Frontier Airlines says more passengers returned to air travel during the second quarter, propelling the carrier to a small net profit, but that it is seeing “softening” in bookings as concerns about the rapid spread of the coronavirus’ “delta” variant grow.
The Denver-based ultra-low-cost carrier reported a $19 million profit for the quarter that ended on 30 June. Adjusted to take away financial aid the airline received from the government and other items, the carrier posted a $50 million loss for the quarter.
Revenue for the second three months of the year came in at $550 million. That’s almost three times the revenue figure of the same quarter during pandemic-plagued 2020, which was the period during which the global health crisis began to tear into airlines’ finances.
“During the quarter, as the recovery in leisure travel progressed, our capacity exceeded the comparable pre-Covid quarter and we leveraged our financial discipline and relative cost advantage to be profitable,” says Barry Biffle. “Our focus on leisure travel, along with the strength and resilience of our business model and available liquidity, positions us to continue to be an industry leader in the recovery.”
The USA’s vaccination programme has been the main driver for travellers’ increased confidence, Biffle says, and the airline ”would continue to support any measures or incentives to get everybody vaccinated”.
That said, recent news reports about the more-contagious “delta” variant, rapidly spreading across the USA, has put the brakes on demand.
Frontier says it has noticed “softening in the level of bookings over seasonal norms that we believe is directly related to the increased Covid-19 case numbers associated with the delta variant”.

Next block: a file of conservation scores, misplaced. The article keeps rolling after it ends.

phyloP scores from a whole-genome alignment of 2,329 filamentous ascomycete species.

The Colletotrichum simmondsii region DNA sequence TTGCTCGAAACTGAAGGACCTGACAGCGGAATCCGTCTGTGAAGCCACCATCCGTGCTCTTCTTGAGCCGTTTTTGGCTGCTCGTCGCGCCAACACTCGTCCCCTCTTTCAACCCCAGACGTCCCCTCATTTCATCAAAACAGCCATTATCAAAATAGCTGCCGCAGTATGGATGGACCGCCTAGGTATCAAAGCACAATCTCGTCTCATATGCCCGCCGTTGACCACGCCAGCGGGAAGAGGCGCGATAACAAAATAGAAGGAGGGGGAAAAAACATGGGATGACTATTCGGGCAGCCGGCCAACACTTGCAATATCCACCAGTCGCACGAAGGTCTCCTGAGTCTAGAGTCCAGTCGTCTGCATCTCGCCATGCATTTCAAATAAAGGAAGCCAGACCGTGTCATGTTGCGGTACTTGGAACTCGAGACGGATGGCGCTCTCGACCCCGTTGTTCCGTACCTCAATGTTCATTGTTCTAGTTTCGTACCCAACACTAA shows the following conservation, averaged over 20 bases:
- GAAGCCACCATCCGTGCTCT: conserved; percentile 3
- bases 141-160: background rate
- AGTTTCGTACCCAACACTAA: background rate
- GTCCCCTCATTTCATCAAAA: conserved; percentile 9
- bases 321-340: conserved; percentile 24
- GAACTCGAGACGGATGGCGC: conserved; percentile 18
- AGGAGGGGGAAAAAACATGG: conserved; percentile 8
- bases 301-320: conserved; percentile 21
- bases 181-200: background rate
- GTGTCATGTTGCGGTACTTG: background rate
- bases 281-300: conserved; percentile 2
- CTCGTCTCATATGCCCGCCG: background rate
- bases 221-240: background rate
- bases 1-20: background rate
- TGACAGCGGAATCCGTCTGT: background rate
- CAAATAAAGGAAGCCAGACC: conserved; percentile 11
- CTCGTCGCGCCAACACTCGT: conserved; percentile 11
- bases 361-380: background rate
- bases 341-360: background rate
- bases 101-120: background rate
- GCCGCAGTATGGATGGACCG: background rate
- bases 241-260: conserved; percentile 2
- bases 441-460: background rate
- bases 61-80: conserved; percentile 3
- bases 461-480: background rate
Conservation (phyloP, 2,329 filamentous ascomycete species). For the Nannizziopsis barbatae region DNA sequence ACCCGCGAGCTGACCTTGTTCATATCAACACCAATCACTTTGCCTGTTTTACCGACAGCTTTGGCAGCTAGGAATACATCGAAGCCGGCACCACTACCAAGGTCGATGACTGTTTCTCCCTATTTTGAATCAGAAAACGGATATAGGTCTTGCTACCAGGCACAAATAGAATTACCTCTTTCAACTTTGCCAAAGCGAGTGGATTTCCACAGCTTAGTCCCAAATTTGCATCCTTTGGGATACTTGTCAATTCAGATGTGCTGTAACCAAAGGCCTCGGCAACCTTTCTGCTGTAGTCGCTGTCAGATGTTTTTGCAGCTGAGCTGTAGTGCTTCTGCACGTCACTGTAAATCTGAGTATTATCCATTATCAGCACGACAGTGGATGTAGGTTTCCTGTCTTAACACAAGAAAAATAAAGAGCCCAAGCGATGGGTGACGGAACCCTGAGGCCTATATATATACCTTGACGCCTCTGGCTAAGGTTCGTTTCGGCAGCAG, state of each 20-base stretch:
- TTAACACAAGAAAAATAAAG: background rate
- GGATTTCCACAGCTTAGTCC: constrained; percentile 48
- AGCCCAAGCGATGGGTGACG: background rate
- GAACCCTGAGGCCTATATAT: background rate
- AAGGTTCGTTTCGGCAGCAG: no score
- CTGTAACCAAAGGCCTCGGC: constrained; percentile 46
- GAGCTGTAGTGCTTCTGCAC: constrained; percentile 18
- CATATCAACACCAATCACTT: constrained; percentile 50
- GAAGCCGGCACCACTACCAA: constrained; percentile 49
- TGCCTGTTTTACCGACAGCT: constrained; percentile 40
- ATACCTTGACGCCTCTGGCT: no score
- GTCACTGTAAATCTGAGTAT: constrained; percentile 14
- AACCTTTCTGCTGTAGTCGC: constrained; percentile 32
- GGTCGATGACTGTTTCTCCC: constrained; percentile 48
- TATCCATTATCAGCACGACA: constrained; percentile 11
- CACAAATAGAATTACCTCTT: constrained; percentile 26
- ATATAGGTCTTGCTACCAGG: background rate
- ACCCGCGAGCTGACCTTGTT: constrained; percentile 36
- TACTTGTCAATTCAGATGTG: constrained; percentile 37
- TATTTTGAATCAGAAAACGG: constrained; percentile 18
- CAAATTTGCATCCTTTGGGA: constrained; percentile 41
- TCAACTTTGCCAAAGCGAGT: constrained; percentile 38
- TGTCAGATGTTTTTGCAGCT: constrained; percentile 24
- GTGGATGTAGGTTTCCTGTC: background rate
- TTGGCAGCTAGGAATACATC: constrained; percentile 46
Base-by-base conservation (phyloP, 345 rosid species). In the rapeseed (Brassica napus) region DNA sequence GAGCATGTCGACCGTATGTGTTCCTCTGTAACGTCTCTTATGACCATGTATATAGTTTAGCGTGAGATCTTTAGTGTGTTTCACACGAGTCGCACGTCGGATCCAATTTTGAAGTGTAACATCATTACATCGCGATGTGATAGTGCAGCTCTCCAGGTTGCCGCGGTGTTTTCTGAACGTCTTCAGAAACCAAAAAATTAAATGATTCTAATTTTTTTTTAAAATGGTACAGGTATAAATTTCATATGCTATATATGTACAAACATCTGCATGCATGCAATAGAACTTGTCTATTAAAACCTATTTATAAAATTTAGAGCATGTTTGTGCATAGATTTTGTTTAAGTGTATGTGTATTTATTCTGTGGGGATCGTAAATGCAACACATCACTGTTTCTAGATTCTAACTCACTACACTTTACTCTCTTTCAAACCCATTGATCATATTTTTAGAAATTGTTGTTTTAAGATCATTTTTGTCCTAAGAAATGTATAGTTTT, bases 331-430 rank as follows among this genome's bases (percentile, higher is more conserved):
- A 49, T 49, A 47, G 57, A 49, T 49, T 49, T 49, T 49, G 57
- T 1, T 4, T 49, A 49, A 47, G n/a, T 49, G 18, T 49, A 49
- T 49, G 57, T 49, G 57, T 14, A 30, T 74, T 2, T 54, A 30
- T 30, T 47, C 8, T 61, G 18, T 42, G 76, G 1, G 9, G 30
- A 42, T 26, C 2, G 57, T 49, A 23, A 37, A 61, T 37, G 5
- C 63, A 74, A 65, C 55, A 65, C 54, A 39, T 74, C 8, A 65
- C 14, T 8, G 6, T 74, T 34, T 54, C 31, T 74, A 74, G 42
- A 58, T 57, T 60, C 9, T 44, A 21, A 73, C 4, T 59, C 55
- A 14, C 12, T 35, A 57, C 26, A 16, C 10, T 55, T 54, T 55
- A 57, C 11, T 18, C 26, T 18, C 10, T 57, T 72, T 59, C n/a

It is the first US carrier to report lighter booking volume since the airlines began holding their second quarter earnings results calls three weeks ago.
“The numbers people need to know are 97, 99 and 100,” Biffle says. “97% of everyone in the hospital is unvaccinated. 99% of people dying are unvaccinated. 100% should get the vaccine. That’s what’s going to get us through the delta variant and back on the road to recovery.”
A possible vaccination requirement for foreign visitors, as is reportedly being considered by the US government, would not be a drag on demand for air travel, he adds. On the contrary, ”we believe it’s an accelerant for demand,” Biffle says.
Average daily aircraft utilisation during the second quarter was more than 10h, and the airline reported an 80% load factor. While that’s higher than previous quarters, executives say load factor is not yet at 2019 levels. It operated more than 400 flights per day during the second quarter, 10% more than the same quarter during pre-pandemic 2019.
At the end of the June, Frontier operated a fleet of 109 Airbus A320 family aircraft, and expects to take delivery if five additional A320neo aircraft in the third quarter of 2021. In July, Frontier says it signed a letter of intent with two leasing partners to add 10 additional A321 aircraft through direct leases. These aircraft are expected to begin second half of 2022 and continuing into the first half of 2023, and will be deployed system-wide, the airline says.